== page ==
For example, in 2002, Markus Zusak began to write a book.
He started by outlining the beginning and end of the story. Then he listed pages and pages of chapter headings—some that eventually made it into the final book, and some that were cut.
He began writing the story from the perspective of Death. He wasn’t happy with it.
He re-wrote the book through the perspective of the main character. It didn’t come out the way he wanted.
He tried writing it from an outsider’s perspective, then in the present tense, and then the past tense. Nothing seemed to flow.
Zusak rewrote the first part of the book 200 times. And that 200th time he went back to his original choice and wrote it from the perspective of Death. And this time, it felt right.
When it was all said and done it had taken Zusak three years to write The Book Thief.
And we all know how that story ends: New York Times best seller for over 230 weeks; 8-million copies sold; translated into 40 languages; movie option for a major motion picture.
When the book was released, Zusak said, “In three years, I must have failed over a thousand times, but each failure brought me closer to what I needed to write, and for that, I’m grateful.”
He didn’t give up when he failed. He maintained belief in himself as a writer and trusted that his hard work would pay off.
How can you apply this to your life right now?
It doesn’t take a major life struggle like I went through to force belief in yourself. Instead, you can put into practice a few things that will make it come naturally:
Stick to a consistent schedule: if you waste time trying to decide when or where to work, you’ll end up not working at all.
Some of the most successful writers had a daily routine:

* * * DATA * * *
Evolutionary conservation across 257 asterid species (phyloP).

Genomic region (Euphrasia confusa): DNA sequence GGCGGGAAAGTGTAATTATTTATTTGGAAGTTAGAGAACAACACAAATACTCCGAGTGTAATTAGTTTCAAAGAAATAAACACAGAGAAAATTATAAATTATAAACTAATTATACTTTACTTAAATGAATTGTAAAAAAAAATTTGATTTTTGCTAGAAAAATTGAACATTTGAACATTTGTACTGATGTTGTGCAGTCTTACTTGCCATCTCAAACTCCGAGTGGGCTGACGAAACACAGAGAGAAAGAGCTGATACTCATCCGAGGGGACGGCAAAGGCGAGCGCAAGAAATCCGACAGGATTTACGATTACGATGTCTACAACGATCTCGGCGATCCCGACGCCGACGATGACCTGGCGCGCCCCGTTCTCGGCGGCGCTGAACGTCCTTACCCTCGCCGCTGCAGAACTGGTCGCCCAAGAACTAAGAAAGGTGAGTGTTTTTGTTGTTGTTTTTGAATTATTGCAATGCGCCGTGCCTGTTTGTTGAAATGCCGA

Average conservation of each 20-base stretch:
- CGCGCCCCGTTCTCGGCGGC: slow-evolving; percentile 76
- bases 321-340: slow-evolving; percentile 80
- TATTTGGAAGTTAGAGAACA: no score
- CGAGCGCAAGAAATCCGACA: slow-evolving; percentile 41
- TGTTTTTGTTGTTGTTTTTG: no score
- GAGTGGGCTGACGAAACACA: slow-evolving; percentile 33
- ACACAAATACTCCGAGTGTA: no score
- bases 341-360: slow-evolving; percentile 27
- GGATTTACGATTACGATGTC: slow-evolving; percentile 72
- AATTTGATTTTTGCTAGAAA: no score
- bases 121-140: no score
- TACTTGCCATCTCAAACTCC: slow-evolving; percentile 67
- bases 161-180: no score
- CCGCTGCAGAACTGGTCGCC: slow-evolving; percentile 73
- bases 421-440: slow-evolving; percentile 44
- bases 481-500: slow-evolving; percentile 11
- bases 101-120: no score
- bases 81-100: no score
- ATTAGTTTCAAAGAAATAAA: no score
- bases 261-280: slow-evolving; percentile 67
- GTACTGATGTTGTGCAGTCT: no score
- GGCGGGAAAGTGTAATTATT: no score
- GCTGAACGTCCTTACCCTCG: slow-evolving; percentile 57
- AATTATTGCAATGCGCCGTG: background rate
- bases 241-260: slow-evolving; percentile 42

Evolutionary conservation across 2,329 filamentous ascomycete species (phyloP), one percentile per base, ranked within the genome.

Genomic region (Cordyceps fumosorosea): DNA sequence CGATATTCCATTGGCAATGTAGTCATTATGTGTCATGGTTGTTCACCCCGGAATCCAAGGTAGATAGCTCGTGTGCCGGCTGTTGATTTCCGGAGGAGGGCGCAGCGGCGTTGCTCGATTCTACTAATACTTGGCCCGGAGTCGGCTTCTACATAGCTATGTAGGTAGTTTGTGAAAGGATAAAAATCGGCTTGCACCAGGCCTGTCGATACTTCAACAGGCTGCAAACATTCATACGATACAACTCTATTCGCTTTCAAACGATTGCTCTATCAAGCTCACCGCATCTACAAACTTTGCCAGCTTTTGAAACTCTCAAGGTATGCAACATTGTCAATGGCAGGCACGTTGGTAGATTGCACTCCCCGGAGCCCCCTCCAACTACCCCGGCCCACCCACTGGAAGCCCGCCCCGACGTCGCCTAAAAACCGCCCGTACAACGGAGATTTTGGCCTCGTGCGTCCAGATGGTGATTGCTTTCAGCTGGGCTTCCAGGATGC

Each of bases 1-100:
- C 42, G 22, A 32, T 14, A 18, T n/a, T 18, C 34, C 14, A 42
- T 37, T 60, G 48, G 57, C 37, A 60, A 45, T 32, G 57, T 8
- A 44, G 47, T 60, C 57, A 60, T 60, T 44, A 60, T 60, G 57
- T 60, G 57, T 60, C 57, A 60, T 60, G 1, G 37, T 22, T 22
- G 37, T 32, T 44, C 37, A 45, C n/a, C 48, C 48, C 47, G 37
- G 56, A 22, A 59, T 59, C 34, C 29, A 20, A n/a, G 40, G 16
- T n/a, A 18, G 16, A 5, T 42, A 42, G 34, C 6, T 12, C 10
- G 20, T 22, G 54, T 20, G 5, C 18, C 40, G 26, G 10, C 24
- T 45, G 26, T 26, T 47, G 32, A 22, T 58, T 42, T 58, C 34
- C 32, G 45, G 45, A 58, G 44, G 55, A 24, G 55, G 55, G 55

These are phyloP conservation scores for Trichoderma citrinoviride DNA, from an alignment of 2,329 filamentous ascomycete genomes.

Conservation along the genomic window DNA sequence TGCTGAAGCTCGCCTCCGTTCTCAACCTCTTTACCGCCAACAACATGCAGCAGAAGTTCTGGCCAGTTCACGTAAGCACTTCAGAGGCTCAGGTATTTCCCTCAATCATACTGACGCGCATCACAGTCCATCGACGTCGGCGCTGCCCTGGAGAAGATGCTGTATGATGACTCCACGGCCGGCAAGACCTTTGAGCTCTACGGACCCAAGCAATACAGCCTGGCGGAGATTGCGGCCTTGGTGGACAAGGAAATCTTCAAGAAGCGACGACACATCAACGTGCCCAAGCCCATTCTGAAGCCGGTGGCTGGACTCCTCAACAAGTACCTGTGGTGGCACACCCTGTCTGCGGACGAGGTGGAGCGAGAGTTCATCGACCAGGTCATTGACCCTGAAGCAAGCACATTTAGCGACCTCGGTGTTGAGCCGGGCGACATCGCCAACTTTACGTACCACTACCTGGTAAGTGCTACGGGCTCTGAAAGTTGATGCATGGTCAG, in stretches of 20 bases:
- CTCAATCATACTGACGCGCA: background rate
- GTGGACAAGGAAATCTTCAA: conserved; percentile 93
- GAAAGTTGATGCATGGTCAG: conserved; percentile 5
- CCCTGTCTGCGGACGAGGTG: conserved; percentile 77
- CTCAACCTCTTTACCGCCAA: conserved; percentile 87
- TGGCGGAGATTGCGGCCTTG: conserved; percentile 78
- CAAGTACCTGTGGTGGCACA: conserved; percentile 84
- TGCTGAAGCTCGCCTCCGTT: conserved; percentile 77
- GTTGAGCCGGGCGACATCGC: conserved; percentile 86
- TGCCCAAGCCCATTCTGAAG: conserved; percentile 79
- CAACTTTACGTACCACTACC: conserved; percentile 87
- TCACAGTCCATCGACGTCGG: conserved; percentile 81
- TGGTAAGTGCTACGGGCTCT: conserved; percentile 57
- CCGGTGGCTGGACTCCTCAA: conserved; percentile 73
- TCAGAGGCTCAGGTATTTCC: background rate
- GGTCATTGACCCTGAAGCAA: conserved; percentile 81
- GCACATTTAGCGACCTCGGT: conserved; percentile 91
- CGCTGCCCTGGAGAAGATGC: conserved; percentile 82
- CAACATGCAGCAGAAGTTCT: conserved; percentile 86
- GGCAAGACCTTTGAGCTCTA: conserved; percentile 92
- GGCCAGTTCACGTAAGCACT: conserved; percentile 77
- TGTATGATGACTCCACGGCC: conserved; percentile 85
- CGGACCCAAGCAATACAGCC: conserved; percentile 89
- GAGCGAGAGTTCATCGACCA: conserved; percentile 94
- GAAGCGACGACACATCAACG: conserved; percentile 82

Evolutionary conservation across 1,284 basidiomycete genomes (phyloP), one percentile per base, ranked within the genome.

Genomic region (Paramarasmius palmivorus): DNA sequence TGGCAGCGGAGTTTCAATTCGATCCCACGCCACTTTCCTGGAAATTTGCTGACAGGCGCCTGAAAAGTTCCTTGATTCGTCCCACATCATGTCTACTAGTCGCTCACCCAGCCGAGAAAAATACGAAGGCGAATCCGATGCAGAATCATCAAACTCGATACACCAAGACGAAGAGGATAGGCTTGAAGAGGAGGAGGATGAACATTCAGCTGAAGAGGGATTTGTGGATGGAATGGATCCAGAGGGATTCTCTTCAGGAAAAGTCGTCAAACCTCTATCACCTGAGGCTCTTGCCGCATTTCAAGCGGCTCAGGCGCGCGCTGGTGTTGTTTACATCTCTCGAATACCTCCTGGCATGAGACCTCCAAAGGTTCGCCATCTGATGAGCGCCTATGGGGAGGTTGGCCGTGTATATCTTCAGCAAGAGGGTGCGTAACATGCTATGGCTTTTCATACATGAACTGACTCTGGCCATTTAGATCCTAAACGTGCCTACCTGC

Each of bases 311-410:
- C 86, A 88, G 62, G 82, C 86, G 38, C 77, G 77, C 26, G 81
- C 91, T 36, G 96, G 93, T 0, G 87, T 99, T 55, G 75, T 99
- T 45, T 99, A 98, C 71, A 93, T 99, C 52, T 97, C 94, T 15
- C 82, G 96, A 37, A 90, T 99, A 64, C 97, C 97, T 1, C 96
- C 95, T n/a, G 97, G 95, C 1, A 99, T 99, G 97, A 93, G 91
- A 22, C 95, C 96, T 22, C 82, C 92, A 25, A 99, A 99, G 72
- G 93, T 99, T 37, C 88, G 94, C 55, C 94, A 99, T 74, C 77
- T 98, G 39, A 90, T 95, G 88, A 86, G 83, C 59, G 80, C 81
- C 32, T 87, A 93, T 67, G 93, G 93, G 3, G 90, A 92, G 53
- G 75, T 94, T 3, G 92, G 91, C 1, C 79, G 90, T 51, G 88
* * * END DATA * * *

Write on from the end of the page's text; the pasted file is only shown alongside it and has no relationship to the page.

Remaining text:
- Franz Kafka would go to work from 8:30 am to 2:30 pm, eat lunch and then take a nap until 7:30 pm, exercise and eat dinner with his family, and then begin writing at 11 pm for a few hours every night.
- Haruki Murakami wakes up at 4 am, writes for five hours, and then goes for a run.
- Maya Angelou rented a hotel room and went there every morning at 6:30 am and wrote until 2 pm, went home and edited.
What can you do? Whether it’s fifteen minutes or a few hours, try to stick to a consistent schedule for one week. Just one week! See if that works and go from there. Trust me, you’ll feel different after week one.
Don’t be afraid to write garbage: every idea isn’t a masterpiece...we have to get all the mediocre ideas out of the way to get to the good stuff. Everything doesn’t have to be perfect.
Find someone to hold you accountable: I wouldn’t have written this post today if our blog manager, Marcia Peterson, hadn’t assigned it to me. Thanks Marcia for always keeping me in line! I think we all hold each other accountable here in the WOW community, and I love that we can be in this environment and grow together as writers.
Affirmations: replace negative thoughts and self-doubt with a positive statement. Keep it in the present tense and say it out loud. “I am a great writer! Today I let go and let it flow onto the page!”
If I have a wish for you this magical holiday, it’s to believe in yourself.